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g = [["xx", "A"],­ ["xx", "B"]]­
g.any?{­|x,y| y.eq­l? ("A"|­|"B"||"C"­)}

I want to evaluate if the 2nd element in the sub-array is one of "A"or"B"or"C". In the above case it should return true. And return false, example, if g=[["xx","K"]["xx","B"].

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You'd better to format your code, meta.stackexchange.com/questions/22186/… –  xiaowl Jul 28 '12 at 7:53

4 Answers 4

up vote 0 down vote accepted

I come up with a combination of both the above answers

1.9.3p194 :177 > g =[["xx", "A"],["xx", "B"]]
 => [["xx", "A"], ["xx", "B"]] 
1.9.3p194 :178 > g.all?  {|i,v| "ABC".include?v}
 => true  #correctly return true
1.9.3p194 :179 > g =[["xx", "A"],["xx", "Ba"]]
 => [["xx", "A"], ["xx", "Ba"]] 
1.9.3p194 :180 > g.all?  {|i,v| "ABC".include?v}
 => false #correctly return false

EDIT After benchmarks Inspired by @victor's answer

array= ['A','B','C']
g.all? { |x,y| arr.include?y

and

h = {"A" => true, "B" => true, "C" => true}
g.all? { |x,y| h.has_key?(y)

are winners.

Benchmark's Inspired by @victor answer

require 'benchmark'

many = 500000

g = [["x", "A"], ["xx", "B"]]
h = {"A" => true, "B" => true, "C" => true}
arr = ['A','B','C']

Benchmark.bm do |b|
  b.report("regexp1\t") {many.times { g.all? { |x,y| y =~ /^(A|B|C)$/} } }
  b.report("regexp2\t") { many.times { g.all? { |x,y| y =~ /^[ABC]$/ } } }
  b.report("hash\t") { many.times { g.all? { |x,y| h.has_key?(y) } } }
  b.report("str include\t") { many.times { g.all? { |x,y| "ABC".include?y } } }
  b.report("array include\t") { many.times { g.all? { |x,y| arr.include?y } } }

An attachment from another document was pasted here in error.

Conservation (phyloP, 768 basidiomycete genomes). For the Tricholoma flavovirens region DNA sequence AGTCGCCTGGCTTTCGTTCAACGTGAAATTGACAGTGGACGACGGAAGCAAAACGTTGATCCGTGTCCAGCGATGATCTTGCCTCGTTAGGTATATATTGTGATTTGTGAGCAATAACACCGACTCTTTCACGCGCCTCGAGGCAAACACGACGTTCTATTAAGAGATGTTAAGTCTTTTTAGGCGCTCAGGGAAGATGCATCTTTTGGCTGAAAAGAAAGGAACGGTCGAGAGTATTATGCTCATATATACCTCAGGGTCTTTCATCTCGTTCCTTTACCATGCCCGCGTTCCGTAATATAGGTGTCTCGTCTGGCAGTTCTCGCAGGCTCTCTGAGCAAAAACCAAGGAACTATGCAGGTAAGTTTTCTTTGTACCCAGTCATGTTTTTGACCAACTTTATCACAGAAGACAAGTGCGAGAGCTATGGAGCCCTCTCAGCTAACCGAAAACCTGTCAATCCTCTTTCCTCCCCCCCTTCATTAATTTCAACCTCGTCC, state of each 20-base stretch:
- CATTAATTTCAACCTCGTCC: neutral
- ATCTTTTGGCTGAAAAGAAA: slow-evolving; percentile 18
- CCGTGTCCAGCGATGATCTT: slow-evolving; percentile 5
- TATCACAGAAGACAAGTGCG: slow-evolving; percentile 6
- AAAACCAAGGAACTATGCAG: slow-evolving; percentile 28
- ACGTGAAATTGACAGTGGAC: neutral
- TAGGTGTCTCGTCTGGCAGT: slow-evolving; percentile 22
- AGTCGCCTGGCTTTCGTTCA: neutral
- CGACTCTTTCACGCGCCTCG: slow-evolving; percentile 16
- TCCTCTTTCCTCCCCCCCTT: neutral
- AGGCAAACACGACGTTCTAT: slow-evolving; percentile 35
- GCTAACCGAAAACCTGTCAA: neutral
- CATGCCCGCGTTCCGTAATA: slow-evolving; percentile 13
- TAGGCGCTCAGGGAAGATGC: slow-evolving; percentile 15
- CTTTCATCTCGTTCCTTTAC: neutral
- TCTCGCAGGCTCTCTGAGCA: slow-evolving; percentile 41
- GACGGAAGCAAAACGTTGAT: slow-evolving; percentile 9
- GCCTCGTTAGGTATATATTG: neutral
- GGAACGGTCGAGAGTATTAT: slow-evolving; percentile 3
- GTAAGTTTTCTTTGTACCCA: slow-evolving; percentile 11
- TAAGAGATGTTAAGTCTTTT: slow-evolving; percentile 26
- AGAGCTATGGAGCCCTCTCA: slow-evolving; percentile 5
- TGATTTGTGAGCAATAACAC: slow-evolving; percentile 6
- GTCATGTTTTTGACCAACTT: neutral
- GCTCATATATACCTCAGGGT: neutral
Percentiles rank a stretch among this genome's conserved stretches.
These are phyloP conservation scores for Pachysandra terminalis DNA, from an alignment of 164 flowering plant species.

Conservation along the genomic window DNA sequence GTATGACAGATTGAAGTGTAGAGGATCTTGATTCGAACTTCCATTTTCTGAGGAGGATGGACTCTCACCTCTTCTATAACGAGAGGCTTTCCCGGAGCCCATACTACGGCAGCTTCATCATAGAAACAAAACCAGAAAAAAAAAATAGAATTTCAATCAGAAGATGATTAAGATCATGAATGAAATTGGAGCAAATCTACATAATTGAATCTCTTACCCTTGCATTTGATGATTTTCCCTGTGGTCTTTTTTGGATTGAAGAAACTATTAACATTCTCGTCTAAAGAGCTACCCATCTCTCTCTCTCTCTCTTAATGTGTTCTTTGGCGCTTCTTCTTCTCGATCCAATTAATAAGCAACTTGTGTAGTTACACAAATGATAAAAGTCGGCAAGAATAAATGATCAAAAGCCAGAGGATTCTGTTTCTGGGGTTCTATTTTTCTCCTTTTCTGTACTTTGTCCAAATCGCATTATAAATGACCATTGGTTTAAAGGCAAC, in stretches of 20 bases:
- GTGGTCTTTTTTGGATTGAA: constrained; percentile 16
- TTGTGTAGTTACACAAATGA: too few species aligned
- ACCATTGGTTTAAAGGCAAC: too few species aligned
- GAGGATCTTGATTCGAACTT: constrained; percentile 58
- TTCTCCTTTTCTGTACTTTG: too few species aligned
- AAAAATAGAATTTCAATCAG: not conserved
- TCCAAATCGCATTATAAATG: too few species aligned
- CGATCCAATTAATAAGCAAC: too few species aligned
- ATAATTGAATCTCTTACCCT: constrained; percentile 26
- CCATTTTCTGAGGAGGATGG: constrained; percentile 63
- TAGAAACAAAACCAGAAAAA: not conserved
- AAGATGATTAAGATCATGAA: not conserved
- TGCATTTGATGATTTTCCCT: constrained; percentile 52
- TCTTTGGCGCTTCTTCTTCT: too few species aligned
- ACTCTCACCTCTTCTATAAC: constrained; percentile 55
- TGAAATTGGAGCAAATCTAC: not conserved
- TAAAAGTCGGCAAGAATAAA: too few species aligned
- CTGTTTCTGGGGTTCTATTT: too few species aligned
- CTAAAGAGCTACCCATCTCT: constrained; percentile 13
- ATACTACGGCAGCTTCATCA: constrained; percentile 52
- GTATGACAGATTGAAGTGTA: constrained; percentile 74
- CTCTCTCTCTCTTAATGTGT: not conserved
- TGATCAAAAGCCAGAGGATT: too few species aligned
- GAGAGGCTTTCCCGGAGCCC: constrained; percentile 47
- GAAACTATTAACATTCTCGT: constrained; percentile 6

end

#Output 
       user     system      total        real
regexp1           0.640000   0.000000   0.640000 (  0.635750)
regexp2           0.580000   0.000000   0.580000 (  0.586788)
hash              0.370000   0.000000   0.370000 (  0.364140)
str include       0.430000   0.010000   0.440000 (  0.439753)
array include     0.380000   0.010000   0.390000 (  0.381149)

Cheers.

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Thank you PriteshJ for all the details. –  Selvam Jul 31 '12 at 3:14
    
@Selvam check the updated answers with new benchmarks –  PriteshJ Jul 31 '12 at 5:29

How about:

g.all? { |x,y| y =~ /^(A|B|C)$/ }

Edit: after @PriteshJ's observation

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4  
can also use /^[ABC]$/ instead of /^(A|B|C)$/ –  PriteshJ Jul 28 '12 at 9:26

I think ("A" || "B" || "C") alway gives you "A".

  g.each{|x, y| puts "ABC".include? y}
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Thank you guys. I', learning something here. –  Selvam Jul 30 '12 at 4:37
    
Thank you Xiaowl. –  Selvam Jul 31 '12 at 3:15
    
@Selvam Pleasant to help ;-) –  xiaowl Jul 31 '12 at 3:24

Looks like good old hash is faster than regexp:

require 'benchmark'

many = 500000

g = [["x", "A"], ["xx", "B"]]
h = {"A" => true, "B" => true, "C" => true}
Benchmark.bm do |b|
  b.report("regexp") { many.times { g.all? { |x,y| y =~ /^(A|B|C)$/ } } }
  b.report("hash") { many.times { g.all? { |x,y| h.has_key?(y) } } }
end

# regexp  1.690000   0.000000   1.690000 (  1.694377)
# hash  1.040000   0.000000   1.040000 (  1.040016)
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Thank you Mr. Moroz –  Selvam Jul 31 '12 at 3:14
    
very cool @Victor Moroz check my updated ans I found something more interesting :) –  PriteshJ Jul 31 '12 at 5:22

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